Ban Pong
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Ban Pong-Sign

    Ban Pong


     Also Named:

Bahn Pong











Railway Line - 10b





Railway Line - 40b
















9th Railway Regiment










II Group

Aug 42 - Oct 43








First Transit camp for men from Singapore


Ban Pong, Thailand. c. September 1945. The railway station

Ban Pong Staion

The photo is available from

At the beginning the camp was the base camp for all the Railway parties and had the only prisoners hospital in Thailand for the early arrivals. The camp was on either side of the road and made up of atap huts, one side was permanent and the other for transit. The camp were always ankle deep in mud and in the rainy season brought with it excreta, it was like walking through treacle.

Water was supplied from a single well about a half mile down a lane which always had some form of Thai market near it.

The officers hut on the permenant side was not too crowded and had planks on the floor to stop the mud being walked onto the bedding shelf. The latrines was made of a deep trench with bamboo stretched across it, leaving a nine inch running gap.  Squating side by side to relieve oneself as there was no partitioning there was no privacy. Maggots from the trenches infested the whole area, after laying their eggs, the whole camp was plagued by their offspring, giant bluebottles. Dysentry and flies were rife in this camp, the hospital lay in the lowest part of the camp so it was often flooded.

The hospital was an atap hut and at times the patients were laying only inches above the flood water on their bamboo shelving. It was not uncommon for the doctor to visit the patients in wellington boots and then climb onto the shelving as the water was too deep to stand in. Mosquitoes took over the area at night and brought more illness to the already sick patients.

Information from Railway of Death by John Coast



November 1942

We left Singapore Station on 6th November 1942, bound for Siam (Thailand) in cattle trucks. We arrived after our 1200 mile journey, ranks were formed at Bam Pong and we were marched until open sided huts were reached, these huts were of bamboo and atap roof construction. The bamboo had been split and nearly hammered nearly  flat, each man had a space, six foot long by one foot six inches wide. Thai Chinese had a hut 20 yards to our right and eight feet away to our left was a similar hut occupied by British officers under the command of Lt. Col. Pine-Coffin. Contact with the Chinese was strictly forbidden. Respect for Lt. Col. Pine-Coffin grew as he faced up to the Japanese to look after his men.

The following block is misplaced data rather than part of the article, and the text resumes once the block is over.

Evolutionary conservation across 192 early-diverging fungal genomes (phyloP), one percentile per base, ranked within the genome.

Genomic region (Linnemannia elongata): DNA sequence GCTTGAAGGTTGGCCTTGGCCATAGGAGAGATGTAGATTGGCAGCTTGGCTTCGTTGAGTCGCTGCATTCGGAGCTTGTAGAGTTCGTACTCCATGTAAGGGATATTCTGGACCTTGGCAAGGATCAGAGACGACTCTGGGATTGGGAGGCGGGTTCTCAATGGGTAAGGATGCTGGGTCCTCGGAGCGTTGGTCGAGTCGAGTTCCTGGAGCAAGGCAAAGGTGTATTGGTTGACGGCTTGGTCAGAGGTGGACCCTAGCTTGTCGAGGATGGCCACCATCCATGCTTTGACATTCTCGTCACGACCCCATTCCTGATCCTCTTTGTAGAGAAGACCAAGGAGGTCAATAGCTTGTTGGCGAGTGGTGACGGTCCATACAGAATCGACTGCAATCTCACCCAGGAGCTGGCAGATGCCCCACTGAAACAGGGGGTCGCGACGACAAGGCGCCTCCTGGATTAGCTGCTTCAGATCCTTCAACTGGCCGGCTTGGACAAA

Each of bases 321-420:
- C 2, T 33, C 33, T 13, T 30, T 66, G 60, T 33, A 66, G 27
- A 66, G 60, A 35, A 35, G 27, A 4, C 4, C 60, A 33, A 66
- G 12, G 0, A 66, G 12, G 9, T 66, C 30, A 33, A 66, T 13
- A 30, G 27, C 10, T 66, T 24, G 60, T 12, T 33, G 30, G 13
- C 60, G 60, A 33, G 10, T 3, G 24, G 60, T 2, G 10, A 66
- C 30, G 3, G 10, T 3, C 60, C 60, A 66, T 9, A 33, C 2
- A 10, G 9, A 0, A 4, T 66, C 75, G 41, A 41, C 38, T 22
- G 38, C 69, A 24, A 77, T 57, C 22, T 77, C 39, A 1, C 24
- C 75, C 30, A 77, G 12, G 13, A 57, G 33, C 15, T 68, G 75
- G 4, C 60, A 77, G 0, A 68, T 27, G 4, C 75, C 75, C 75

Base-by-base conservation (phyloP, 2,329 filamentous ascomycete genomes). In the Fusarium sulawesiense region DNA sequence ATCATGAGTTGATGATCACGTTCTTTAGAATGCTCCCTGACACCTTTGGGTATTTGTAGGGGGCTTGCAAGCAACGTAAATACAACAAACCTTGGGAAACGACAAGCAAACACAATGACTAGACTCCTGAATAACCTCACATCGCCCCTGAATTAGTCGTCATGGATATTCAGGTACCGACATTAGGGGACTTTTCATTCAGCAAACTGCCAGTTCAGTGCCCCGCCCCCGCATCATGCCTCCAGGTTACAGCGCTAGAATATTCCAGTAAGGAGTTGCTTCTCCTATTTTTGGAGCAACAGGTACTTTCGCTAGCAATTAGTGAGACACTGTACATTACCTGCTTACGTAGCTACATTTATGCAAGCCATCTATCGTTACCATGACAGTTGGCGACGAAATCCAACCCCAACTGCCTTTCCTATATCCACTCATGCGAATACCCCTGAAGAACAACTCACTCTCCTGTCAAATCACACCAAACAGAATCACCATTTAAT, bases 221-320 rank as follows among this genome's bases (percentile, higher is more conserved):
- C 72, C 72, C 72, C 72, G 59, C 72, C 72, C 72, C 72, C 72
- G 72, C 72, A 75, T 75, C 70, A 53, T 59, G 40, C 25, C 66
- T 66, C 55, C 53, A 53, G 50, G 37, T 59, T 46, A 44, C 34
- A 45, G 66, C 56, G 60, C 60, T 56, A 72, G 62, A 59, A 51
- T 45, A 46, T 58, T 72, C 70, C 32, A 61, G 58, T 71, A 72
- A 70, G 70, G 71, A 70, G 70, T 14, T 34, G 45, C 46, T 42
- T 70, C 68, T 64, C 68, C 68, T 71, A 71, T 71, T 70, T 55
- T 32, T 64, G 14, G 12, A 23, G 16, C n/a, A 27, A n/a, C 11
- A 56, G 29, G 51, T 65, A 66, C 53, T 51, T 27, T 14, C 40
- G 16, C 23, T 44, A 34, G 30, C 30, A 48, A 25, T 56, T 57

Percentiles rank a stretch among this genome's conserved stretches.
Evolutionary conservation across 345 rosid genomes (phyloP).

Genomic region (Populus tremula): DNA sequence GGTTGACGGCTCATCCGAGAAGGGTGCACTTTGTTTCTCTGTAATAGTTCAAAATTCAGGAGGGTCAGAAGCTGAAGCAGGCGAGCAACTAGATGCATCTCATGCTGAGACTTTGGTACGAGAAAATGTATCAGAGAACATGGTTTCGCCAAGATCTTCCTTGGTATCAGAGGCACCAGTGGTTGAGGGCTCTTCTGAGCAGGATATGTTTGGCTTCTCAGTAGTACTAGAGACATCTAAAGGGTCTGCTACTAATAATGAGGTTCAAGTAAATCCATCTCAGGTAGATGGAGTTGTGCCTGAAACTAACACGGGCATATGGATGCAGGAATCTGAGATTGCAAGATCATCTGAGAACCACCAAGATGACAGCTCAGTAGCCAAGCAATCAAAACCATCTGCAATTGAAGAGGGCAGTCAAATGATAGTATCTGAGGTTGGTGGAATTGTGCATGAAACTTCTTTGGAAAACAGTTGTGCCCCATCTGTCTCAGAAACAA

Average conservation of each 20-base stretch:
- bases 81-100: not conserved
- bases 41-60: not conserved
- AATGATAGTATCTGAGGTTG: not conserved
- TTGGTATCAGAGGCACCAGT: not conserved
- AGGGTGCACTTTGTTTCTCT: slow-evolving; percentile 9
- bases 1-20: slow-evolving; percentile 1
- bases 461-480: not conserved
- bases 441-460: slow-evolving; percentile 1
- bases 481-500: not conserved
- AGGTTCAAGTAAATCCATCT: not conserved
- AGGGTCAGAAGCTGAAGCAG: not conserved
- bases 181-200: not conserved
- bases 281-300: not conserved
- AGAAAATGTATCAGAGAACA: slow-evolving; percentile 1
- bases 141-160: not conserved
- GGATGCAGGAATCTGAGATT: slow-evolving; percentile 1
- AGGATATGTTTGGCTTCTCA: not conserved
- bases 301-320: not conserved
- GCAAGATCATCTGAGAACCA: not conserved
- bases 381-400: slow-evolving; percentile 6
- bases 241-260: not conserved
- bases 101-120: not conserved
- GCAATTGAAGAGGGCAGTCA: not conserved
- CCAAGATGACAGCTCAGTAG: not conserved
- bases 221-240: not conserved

We left Ban Pong in overloaded trucks, the road was flat with small trees dotted here and there, disembarking at Kanchanburi.

Information from Unknown to the Emperor by J.R. Hill



April 1943

‘F’ Force started to arrive at Ban Pong 25th April 1943, having realised the Japanese promise of a rest camp to be a lie, they bartered with the Thais for their now surplus baggage. ‘F’ Force stayed at Ban Pong for two weeks amongst the overflowing latrine trenches with fat green flies and mosquitoes, the bamboo huts were full of lice and bedbugs.

Two Korean guards took charge of them, Toyama was a Korean auxiliary who was very pale with smooth feminist skin. He worked himself into a frenzy with his voice reaching a high pitch before he lashed out. His alleged lover Lieutenant Fukuda was in charge of the Ban Pong camp, but he had no control over Toyama, who often carried a golf club in his right hand which he would use on the prisoners. Toyama was nicknamed, ‘Golfboy’ and ‘Niblick’.

The prisoners found out they were to travel on foot from Ban Pong, 200 miles up country, to work near the Burma border on the railway.

Captain Mudie had made a radio at Changi and took it with him, it was concealed it in a torch within the battery casing, the torch worked although only being lit by a small battery.

The commander of ‘F’ Force, Lieutenant Harris and his officers, left Ban Pong by truck. The goods left were stored in a building and Colonel Banno, who was to command ‘F’ Force promised they would be there on the prisoners return, this included some medicines, spare food and clothing brought from Singapore.

At 10am on May 7th, the medical officer Lietenant Houston with three majors left in a truck, whilst the prisoners started their journey on foot to Kanchanaburi.

Information from To the River Kwai by John Stewart




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